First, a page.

Medial Tibial Stress Syndrome
Medial tibial stress syndrome (MTSS), also known as “shin splints” refers to exercise induced pain along the inside of the lower leg. It is one of the most common injuries seen in runners, being responsible for up to 25% of injuries. Around 80% of runners will experience shin pain during their career. A wide range of tibial stress injuries is likely to be involved in MTSS, such as tendinopathy, periostitis, periosteal remodelling, bone marrow oedema or stress reaction of the tibia.
If not addressed properly shin splints can become increasingly debilitating and frustrating for athletes, and will likely lead to a longer recovery time frame. Management is often long and tedious.
MTSS can often be diagnosed clinically by assessing the location of pain, whether pain worsens with exercise and if there wasn’t a specific inciting event.
Causes and Risk Factors
The cause of shin splints is often that the cumulative load in the tissue exceeds the load that the tissue can take. Risk factors for developing MTSS include:
- Training load issues
- Training on hard or uneven surfaces
- Improper footwear
- Having a pronated foot posture
- Poor motor control at the hip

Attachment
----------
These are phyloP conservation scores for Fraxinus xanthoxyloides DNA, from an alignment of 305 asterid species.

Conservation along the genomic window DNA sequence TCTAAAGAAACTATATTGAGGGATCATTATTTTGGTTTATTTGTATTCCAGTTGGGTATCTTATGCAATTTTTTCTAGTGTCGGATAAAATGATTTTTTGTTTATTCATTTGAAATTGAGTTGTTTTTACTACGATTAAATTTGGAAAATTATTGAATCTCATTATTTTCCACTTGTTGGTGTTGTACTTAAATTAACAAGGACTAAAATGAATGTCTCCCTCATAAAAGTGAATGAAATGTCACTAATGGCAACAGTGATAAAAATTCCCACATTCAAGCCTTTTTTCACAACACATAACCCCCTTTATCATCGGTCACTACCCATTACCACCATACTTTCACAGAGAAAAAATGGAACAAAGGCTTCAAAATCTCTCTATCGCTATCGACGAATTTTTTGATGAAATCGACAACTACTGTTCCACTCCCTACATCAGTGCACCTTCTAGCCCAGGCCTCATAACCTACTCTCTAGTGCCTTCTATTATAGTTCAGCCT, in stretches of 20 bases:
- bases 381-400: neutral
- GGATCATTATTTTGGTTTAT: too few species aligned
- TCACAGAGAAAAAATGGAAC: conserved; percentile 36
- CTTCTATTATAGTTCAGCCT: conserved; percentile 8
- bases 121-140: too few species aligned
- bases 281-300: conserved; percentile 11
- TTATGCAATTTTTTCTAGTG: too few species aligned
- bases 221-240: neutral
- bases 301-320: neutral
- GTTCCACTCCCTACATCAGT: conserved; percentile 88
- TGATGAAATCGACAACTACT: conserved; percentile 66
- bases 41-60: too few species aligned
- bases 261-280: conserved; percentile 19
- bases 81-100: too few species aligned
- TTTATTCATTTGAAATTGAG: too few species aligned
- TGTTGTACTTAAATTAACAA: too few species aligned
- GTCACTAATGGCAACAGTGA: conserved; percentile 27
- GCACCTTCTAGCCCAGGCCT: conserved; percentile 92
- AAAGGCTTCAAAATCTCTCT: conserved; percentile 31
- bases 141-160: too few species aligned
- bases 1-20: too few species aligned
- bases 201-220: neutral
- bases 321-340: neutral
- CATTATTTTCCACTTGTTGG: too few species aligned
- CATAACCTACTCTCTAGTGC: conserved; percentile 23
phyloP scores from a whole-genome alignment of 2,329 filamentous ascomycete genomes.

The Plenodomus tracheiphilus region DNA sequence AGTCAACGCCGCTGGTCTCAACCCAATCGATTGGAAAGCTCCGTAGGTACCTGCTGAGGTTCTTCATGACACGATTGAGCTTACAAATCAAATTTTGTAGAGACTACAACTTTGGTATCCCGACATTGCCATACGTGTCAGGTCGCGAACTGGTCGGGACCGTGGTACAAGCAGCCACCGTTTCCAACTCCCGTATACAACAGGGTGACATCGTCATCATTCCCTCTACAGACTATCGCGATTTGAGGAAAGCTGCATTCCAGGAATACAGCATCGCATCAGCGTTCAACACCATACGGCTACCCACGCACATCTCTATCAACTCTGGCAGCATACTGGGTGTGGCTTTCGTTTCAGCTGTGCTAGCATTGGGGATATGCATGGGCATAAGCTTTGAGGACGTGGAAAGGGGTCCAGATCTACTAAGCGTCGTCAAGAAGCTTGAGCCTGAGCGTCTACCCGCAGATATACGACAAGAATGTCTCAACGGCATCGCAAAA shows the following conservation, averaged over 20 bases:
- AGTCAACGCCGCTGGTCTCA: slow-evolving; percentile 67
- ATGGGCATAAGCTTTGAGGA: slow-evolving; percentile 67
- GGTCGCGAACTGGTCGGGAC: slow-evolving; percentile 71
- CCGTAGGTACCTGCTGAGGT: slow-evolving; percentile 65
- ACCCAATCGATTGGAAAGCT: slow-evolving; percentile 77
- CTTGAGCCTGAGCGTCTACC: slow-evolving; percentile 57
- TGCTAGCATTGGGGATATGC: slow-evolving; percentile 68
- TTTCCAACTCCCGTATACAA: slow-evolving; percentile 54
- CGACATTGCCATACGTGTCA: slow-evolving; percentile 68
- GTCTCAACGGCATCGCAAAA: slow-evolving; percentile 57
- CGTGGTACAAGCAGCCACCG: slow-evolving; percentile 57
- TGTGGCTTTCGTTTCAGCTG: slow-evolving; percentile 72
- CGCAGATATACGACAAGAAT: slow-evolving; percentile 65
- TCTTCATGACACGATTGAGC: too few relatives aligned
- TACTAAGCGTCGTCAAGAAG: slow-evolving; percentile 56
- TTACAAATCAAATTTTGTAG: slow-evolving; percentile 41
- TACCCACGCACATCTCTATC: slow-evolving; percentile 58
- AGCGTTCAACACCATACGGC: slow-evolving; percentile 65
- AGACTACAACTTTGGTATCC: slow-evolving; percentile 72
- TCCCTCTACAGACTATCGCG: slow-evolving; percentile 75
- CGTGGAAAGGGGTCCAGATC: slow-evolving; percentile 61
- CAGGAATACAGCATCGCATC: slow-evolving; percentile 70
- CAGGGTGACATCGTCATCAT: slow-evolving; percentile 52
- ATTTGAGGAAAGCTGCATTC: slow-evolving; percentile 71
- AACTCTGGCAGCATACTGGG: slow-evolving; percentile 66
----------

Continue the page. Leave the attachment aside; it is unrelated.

- Tibial bending
- Having a narrow angle of gait leading to increased load on the tibia
- Tissue vulnerability due to poor nutrition and rest
How to Manage Shin Splints
Once we have correctly diagnosed and ruled out any other potential injuries, such as a stress fracture or overuse injuries to the area, the Podiatrists at TFC Podiatry are able to customise a management plan based on your lifestyle to minimise the effects of shin splints.
Management of shin splints often revolves around four key steps:
- Reducing initial symptoms, often through NSAIDs, ice, stretching and massage
- Reducing load
- Increasing the ability of tissues surrounding the area to take load
- Facilitate healing
Treatment of MTSS is often varied depending on the case. Some modalities of treatment include:
- Orthotic therapy if there is excessive pronation of the foot
- Addressing any potential issues with running gait and making adjustments accordingly
- Training modifications: at first to reduce load on the tibia then gradually build up load tolerance. Modifications may include modifying running intensity, volume and frequency or adjusting training surface to a softer surface.
- Shockwave therapy/dry needling/prolotherapy to assist in scar tissue destruction, increased healing and pain/muscle spasm reduction
At TFC Podiatry we offer assessments that includes muscle and joint testing, gait analysis and subjective note taking to in order identify MTSS and the causes/risk factors that may be present with you. We are then able to create a management plan specific to your case, aiming to get you back to 100% as soon as possible.